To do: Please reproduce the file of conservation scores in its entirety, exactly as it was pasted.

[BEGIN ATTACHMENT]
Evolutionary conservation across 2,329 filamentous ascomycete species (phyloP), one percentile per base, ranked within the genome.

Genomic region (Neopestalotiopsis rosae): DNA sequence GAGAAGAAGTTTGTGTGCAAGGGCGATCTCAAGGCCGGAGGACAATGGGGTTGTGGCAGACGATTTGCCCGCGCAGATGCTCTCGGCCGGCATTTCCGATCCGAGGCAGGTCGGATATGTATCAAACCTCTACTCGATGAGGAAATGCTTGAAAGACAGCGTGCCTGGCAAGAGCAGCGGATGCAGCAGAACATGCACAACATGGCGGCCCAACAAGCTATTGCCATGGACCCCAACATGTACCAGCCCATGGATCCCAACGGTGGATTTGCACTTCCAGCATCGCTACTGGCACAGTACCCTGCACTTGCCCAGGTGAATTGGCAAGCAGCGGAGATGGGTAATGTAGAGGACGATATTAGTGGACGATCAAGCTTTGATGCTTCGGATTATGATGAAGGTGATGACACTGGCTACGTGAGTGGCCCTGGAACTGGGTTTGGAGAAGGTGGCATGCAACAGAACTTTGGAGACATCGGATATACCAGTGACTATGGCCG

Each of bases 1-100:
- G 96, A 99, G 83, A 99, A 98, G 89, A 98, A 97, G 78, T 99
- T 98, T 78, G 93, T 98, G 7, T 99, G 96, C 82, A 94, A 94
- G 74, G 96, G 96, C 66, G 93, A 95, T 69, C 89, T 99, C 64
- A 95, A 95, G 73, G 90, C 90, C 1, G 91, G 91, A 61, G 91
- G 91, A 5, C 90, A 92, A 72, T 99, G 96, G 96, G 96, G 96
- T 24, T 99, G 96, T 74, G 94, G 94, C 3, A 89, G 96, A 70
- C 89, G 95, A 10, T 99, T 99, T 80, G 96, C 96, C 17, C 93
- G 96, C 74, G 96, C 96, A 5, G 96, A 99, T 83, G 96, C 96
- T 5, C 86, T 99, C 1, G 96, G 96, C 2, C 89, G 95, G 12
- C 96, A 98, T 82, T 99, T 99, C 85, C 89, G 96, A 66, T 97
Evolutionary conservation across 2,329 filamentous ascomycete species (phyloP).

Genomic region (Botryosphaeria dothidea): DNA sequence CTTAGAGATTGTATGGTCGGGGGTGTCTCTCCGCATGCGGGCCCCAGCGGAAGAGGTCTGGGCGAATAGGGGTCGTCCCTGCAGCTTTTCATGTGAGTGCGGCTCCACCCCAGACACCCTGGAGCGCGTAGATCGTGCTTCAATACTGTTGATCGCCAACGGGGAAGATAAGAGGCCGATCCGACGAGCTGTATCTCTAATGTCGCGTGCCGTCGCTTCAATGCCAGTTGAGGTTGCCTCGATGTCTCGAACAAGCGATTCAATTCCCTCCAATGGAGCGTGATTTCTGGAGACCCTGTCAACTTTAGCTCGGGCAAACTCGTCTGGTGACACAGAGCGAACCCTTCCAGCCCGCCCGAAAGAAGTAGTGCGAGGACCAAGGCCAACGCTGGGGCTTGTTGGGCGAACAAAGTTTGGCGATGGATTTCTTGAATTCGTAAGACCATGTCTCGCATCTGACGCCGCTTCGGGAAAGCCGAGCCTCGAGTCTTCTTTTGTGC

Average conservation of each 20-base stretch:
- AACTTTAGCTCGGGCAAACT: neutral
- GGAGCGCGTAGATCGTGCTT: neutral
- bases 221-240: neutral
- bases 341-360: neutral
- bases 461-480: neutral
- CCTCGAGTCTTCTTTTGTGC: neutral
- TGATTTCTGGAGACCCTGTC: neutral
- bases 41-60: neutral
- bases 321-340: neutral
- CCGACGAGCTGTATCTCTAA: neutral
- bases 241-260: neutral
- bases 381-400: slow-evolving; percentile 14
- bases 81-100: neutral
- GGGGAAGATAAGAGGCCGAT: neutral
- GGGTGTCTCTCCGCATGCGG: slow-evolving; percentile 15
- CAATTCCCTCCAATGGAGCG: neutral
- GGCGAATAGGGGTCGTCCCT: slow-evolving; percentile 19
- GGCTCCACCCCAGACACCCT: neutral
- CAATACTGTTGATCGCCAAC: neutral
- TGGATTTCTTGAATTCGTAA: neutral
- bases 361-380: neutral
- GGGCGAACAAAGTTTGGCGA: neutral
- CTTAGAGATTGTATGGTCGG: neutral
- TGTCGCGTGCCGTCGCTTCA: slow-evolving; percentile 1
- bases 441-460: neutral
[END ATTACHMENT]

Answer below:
Evolutionary conservation across 2,329 filamentous ascomycete species (phyloP), one percentile per base, ranked within the genome.

Genomic region (Neopestalotiopsis rosae): DNA sequence GAGAAGAAGTTTGTGTGCAAGGGCGATCTCAAGGCCGGAGGACAATGGGGTTGTGGCAGACGATTTGCCCGCGCAGATGCTCTCGGCCGGCATTTCCGATCCGAGGCAGGTCGGATATGTATCAAACCTCTACTCGATGAGGAAATGCTTGAAAGACAGCGTGCCTGGCAAGAGCAGCGGATGCAGCAGAACATGCACAACATGGCGGCCCAACAAGCTATTGCCATGGACCCCAACATGTACCAGCCCATGGATCCCAACGGTGGATTTGCACTTCCAGCATCGCTACTGGCACAGTACCCTGCACTTGCCCAGGTGAATTGGCAAGCAGCGGAGATGGGTAATGTAGAGGACGATATTAGTGGACGATCAAGCTTTGATGCTTCGGATTATGATGAAGGTGATGACACTGGCTACGTGAGTGGCCCTGGAACTGGGTTTGGAGAAGGTGGCATGCAACAGAACTTTGGAGACATCGGATATACCAGTGACTATGGCCG

Each of bases 1-100:
- G 96, A 99, G 83, A 99, A 98, G 89, A 98, A 97, G 78, T 99
- T 98, T 78, G 93, T 98, G 7, T 99, G 96, C 82, A 94, A 94
- G 74, G 96, G 96, C 66, G 93, A 95, T 69, C 89, T 99, C 64
- A 95, A 95, G 73, G 90, C 90, C 1, G 91, G 91, A 61, G 91
- G 91, A 5, C 90, A 92, A 72, T 99, G 96, G 96, G 96, G 96
- T 24, T 99, G 96, T 74, G 94, G 94, C 3, A 89, G 96, A 70
- C 89, G 95, A 10, T 99, T 99, T 80, G 96, C 96, C 17, C 93
- G 96, C 74, G 96, C 96, A 5, G 96, A 99, T 83, G 96, C 96
- T 5, C 86, T 99, C 1, G 96, G 96, C 2, C 89, G 95, G 12
- C 96, A 98, T 82, T 99, T 99, C 85, C 89, G 96, A 66, T 97
Evolutionary conservation across 2,329 filamentous ascomycete species (phyloP).

Genomic region (Botryosphaeria dothidea): DNA sequence CTTAGAGATTGTATGGTCGGGGGTGTCTCTCCGCATGCGGGCCCCAGCGGAAGAGGTCTGGGCGAATAGGGGTCGTCCCTGCAGCTTTTCATGTGAGTGCGGCTCCACCCCAGACACCCTGGAGCGCGTAGATCGTGCTTCAATACTGTTGATCGCCAACGGGGAAGATAAGAGGCCGATCCGACGAGCTGTATCTCTAATGTCGCGTGCCGTCGCTTCAATGCCAGTTGAGGTTGCCTCGATGTCTCGAACAAGCGATTCAATTCCCTCCAATGGAGCGTGATTTCTGGAGACCCTGTCAACTTTAGCTCGGGCAAACTCGTCTGGTGACACAGAGCGAACCCTTCCAGCCCGCCCGAAAGAAGTAGTGCGAGGACCAAGGCCAACGCTGGGGCTTGTTGGGCGAACAAAGTTTGGCGATGGATTTCTTGAATTCGTAAGACCATGTCTCGCATCTGACGCCGCTTCGGGAAAGCCGAGCCTCGAGTCTTCTTTTGTGC

Average conservation of each 20-base stretch:
- AACTTTAGCTCGGGCAAACT: neutral
- GGAGCGCGTAGATCGTGCTT: neutral
- bases 221-240: neutral
- bases 341-360: neutral
- bases 461-480: neutral
- CCTCGAGTCTTCTTTTGTGC: neutral
- TGATTTCTGGAGACCCTGTC: neutral
- bases 41-60: neutral
- bases 321-340: neutral
- CCGACGAGCTGTATCTCTAA: neutral
- bases 241-260: neutral
- bases 381-400: slow-evolving; percentile 14
- bases 81-100: neutral
- GGGGAAGATAAGAGGCCGAT: neutral
- GGGTGTCTCTCCGCATGCGG: slow-evolving; percentile 15
- CAATTCCCTCCAATGGAGCG: neutral
- GGCGAATAGGGGTCGTCCCT: slow-evolving; percentile 19
- GGCTCCACCCCAGACACCCT: neutral
- CAATACTGTTGATCGCCAAC: neutral
- TGGATTTCTTGAATTCGTAA: neutral
- bases 361-380: neutral
- GGGCGAACAAAGTTTGGCGA: neutral
- CTTAGAGATTGTATGGTCGG: neutral
- TGTCGCGTGCCGTCGCTTCA: slow-evolving; percentile 1
- bases 441-460: neutral